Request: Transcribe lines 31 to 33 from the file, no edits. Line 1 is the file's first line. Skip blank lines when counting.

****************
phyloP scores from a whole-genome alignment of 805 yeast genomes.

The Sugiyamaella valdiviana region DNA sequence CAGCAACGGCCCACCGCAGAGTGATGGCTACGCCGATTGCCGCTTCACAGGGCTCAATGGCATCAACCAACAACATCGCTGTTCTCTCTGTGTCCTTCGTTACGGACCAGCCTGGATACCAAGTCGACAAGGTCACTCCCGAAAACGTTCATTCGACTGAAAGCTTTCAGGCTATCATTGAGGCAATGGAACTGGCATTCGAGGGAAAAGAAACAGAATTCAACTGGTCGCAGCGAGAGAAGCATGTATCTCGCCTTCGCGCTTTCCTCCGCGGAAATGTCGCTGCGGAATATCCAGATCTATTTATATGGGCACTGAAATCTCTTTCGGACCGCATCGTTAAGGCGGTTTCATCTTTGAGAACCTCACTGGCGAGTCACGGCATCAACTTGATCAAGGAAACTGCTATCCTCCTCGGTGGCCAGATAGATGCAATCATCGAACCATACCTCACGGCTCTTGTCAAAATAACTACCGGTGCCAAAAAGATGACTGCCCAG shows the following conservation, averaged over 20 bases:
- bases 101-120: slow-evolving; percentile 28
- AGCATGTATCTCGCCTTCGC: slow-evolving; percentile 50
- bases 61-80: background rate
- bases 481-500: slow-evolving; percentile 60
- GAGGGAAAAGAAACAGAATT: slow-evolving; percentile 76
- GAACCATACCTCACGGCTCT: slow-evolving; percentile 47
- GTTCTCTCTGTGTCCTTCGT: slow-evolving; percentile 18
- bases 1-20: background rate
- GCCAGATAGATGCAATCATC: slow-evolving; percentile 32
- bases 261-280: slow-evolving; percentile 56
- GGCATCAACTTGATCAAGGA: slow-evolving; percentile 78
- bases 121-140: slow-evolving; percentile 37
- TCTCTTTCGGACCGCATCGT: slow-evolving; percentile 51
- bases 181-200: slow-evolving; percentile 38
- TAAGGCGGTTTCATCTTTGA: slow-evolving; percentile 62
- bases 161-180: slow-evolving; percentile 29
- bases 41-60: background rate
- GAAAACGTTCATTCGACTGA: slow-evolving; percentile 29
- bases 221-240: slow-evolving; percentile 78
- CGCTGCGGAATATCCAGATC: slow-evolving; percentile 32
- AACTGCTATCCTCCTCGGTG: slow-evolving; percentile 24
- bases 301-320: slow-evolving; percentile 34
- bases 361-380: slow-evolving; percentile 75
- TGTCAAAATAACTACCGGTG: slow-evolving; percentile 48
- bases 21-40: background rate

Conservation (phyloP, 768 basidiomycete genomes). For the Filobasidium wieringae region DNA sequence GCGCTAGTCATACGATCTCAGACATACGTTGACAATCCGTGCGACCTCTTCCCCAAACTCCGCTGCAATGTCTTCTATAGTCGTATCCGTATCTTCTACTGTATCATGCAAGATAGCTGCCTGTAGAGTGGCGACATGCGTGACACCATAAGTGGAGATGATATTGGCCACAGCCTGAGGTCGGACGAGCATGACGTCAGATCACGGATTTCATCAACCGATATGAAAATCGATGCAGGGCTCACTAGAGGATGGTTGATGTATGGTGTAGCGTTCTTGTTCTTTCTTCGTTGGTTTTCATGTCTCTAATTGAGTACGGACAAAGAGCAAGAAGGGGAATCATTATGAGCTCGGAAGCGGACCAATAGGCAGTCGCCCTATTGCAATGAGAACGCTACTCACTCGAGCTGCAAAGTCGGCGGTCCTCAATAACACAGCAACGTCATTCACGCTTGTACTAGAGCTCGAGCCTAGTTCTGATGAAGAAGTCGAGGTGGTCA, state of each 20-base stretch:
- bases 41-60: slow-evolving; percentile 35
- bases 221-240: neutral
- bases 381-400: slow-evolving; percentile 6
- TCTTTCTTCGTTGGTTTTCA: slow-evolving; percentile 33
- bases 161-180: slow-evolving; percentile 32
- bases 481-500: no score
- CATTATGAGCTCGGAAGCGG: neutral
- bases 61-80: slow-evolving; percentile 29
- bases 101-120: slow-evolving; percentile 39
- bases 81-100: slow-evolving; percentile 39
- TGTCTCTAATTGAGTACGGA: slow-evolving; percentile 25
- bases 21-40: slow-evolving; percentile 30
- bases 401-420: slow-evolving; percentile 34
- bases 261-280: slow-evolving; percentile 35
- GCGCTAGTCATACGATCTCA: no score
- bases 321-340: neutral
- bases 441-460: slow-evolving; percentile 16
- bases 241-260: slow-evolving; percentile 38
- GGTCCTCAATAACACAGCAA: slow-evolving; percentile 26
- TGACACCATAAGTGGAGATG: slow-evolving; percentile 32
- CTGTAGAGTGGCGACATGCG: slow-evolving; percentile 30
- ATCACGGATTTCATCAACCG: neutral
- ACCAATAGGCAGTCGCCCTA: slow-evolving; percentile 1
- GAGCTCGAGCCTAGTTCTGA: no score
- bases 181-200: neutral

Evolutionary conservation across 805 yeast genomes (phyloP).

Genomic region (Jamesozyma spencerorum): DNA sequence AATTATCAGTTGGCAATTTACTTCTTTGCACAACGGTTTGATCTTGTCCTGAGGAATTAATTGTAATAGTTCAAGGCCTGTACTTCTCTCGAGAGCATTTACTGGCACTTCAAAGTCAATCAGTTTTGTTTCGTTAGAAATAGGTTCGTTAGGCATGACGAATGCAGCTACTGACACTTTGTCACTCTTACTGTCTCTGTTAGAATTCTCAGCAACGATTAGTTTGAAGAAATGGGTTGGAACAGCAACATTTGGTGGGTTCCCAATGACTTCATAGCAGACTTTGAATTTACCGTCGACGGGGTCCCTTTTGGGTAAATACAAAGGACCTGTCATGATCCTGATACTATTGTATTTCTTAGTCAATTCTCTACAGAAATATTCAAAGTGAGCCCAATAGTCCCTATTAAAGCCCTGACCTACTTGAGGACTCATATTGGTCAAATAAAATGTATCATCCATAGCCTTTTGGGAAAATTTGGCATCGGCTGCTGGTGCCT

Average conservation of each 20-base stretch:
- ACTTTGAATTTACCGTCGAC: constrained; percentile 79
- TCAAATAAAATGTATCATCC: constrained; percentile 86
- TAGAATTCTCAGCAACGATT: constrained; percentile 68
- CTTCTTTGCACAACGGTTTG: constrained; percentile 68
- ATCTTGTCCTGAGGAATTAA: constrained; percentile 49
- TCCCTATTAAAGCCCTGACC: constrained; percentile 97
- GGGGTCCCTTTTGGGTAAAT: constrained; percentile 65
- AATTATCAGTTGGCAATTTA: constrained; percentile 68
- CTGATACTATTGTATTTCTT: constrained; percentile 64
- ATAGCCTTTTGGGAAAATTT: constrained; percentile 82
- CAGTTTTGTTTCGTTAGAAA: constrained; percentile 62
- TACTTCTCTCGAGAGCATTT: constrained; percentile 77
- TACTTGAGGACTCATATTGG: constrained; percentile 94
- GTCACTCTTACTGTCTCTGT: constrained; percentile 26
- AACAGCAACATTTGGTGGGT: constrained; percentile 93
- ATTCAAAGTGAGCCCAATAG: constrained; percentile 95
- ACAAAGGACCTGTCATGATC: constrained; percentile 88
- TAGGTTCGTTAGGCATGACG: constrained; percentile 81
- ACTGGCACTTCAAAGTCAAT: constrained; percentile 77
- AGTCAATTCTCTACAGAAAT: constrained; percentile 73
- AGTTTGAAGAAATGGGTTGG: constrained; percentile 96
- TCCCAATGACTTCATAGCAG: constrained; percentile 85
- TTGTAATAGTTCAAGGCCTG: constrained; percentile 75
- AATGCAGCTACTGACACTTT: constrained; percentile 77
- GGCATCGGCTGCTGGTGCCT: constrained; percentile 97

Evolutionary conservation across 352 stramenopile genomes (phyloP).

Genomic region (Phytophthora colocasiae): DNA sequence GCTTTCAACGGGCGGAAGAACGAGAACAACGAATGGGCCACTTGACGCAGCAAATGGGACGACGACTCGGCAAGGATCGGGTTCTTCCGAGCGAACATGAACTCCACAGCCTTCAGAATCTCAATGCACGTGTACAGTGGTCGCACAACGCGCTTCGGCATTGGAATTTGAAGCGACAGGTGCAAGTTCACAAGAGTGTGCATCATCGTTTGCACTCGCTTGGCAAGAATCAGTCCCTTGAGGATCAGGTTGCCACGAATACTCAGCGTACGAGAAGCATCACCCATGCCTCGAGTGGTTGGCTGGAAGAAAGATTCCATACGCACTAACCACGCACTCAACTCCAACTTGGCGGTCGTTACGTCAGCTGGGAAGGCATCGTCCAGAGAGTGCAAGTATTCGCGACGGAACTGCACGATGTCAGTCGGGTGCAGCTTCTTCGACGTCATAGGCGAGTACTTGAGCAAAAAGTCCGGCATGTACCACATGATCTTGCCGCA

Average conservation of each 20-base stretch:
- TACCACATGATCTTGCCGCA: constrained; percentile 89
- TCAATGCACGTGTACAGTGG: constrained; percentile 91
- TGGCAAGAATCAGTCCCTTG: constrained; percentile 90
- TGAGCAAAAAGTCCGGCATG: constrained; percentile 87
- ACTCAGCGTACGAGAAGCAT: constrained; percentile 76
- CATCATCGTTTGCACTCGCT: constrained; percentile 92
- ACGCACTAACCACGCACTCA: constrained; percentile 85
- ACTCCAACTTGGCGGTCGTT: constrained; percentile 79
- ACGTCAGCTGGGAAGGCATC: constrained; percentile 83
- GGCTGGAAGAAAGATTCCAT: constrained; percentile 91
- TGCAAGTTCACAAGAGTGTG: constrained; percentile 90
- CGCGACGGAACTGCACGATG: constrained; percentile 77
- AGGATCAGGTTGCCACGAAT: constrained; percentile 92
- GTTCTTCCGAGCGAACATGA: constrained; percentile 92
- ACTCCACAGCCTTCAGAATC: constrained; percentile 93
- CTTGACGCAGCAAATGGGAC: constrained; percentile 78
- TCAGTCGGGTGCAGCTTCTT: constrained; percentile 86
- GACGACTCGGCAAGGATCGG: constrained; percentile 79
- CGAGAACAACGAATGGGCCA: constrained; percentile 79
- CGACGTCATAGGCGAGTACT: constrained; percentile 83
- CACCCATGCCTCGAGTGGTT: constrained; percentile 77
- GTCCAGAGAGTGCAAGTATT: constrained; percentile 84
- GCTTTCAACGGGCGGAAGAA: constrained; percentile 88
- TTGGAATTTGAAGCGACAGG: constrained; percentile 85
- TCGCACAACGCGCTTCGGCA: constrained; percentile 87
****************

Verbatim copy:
- bases 381-400: slow-evolving; percentile 6
- TCTTTCTTCGTTGGTTTTCA: slow-evolving; percentile 33
- bases 161-180: slow-evolving; percentile 32